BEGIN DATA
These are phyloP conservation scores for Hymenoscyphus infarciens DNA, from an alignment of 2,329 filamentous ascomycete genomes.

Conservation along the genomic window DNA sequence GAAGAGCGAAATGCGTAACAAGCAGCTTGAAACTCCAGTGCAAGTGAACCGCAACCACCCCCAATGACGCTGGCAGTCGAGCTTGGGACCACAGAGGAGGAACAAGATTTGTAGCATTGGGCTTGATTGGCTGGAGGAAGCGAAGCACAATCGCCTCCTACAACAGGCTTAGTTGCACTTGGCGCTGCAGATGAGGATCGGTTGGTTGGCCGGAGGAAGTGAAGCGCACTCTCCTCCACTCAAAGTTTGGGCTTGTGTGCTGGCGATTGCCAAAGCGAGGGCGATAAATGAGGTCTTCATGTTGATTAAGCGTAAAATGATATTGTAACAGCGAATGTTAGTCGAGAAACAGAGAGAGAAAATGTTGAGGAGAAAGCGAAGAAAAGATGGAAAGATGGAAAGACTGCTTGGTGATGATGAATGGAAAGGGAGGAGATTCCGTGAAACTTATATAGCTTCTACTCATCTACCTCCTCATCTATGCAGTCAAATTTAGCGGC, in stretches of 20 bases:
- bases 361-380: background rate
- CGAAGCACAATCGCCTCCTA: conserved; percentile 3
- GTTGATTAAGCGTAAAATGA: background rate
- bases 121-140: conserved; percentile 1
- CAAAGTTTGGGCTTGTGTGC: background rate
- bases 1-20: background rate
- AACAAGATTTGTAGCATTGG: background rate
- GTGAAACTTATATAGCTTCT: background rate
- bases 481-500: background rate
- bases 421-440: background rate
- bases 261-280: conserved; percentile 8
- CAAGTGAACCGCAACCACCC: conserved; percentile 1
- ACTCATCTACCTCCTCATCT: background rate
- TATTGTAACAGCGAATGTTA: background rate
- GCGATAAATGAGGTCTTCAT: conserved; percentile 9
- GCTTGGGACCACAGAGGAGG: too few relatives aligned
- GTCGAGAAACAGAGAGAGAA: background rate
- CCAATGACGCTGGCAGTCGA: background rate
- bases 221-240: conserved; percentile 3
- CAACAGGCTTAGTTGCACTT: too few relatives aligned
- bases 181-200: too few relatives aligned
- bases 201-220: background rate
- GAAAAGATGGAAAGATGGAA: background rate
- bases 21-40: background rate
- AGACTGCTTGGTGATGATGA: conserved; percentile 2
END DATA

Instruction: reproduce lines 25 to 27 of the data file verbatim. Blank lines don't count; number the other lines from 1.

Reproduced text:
- GAAAAGATGGAAAGATGGAA: background rate
- bases 21-40: background rate
- AGACTGCTTGGTGATGATGA: conserved; percentile 2